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NATO: From bad to worse



By Gilbert Achcar

June 23, 2022 — Links International Journal of Socialist Renewal reposted from The Nation — At the end of June, for the second time since the Spanish state joined NATO in 1982, the Atlantic Alliance will hold a summit meeting in Madrid. It so happens that each of these two Madrid summits constitutes a major defining moment in the history of the organization.

The previous summit held in 1997 was the culmination of a long debate among NATO member governments about the alliance’s eastward enlargement. The debate became public and heated in the United States, involving almost all the country’s foreign policy establishment. It pitted those who warned against ostracizing Russia—which in their view was how any expansion of NATO to countries that were previously subordinate to Moscow would inevitably be perceived by the Russians—against those who were eager to seize the opportunity offered by what Washington Post columnist Charles Krauthammer had called in 1990 “the unipolar moment,” in order to extend US hegemony to areas that were formerly part of the Soviet sphere.

Ukraine: The return of Francis Fukuyama



By Phil Hearse

March 31, 2022 — Links International Journal of Socialist Renewal reposted from Anti*Capitalist Resistance — It is no accident that amidst heated debates about the future of Ukraine and the role of NATO, the thinking of American political theorist Francis Fukuyama is resurfacing.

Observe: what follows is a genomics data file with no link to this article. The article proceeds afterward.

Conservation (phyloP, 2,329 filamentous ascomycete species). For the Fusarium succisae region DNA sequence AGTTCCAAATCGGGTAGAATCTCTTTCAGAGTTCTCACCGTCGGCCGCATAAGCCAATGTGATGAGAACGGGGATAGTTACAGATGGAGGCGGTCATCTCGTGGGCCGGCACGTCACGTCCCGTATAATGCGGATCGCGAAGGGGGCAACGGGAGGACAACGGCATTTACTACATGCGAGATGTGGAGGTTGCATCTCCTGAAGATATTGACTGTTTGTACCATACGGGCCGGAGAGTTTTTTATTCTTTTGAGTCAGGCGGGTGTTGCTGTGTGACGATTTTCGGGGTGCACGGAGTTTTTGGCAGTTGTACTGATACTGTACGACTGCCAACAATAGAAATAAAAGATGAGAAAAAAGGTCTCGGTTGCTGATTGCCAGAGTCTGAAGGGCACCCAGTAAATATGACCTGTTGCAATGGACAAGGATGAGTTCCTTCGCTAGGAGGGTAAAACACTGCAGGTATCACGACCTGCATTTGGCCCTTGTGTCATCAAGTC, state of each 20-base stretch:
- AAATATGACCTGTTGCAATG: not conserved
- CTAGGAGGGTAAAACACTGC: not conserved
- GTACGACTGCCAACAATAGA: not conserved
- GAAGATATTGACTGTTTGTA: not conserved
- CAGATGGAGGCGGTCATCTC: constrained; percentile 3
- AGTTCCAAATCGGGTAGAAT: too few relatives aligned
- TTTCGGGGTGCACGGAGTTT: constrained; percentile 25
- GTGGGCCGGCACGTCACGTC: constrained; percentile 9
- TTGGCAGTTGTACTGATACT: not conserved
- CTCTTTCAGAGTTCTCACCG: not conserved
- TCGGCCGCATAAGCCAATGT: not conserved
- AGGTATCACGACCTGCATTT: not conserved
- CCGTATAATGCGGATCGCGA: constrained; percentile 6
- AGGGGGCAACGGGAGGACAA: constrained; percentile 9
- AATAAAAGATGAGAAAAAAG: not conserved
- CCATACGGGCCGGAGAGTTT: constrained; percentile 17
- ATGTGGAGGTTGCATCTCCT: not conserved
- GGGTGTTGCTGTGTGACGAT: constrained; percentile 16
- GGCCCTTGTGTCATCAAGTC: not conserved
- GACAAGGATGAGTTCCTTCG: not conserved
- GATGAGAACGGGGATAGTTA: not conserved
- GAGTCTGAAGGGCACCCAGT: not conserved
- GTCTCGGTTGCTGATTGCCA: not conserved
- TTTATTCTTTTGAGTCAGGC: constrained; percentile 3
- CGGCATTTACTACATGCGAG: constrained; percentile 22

After the fall of the Berlin wall and the collapse of the Stalinist states in 1989-91, Fukuyama shot to international fame by predicting the ‘end of history’. By the ‘end of history’ he meant the end of the contest between competing social systems and competing ideologies, and the victory of liberal democratic capitalism, which from now on would become increasingly dominant.

From the 1960s onwards right-wing philosophers like Karl Popper accused Marxism and the Left of ‘historicism’, the idea that history had an inherent and inevitable endpoint—socialism. Fukuyama developed his own ‘historicism’—this time a real one— that the endpoint of human history was a system as near perfect as possible, liberal democratic capitalism.

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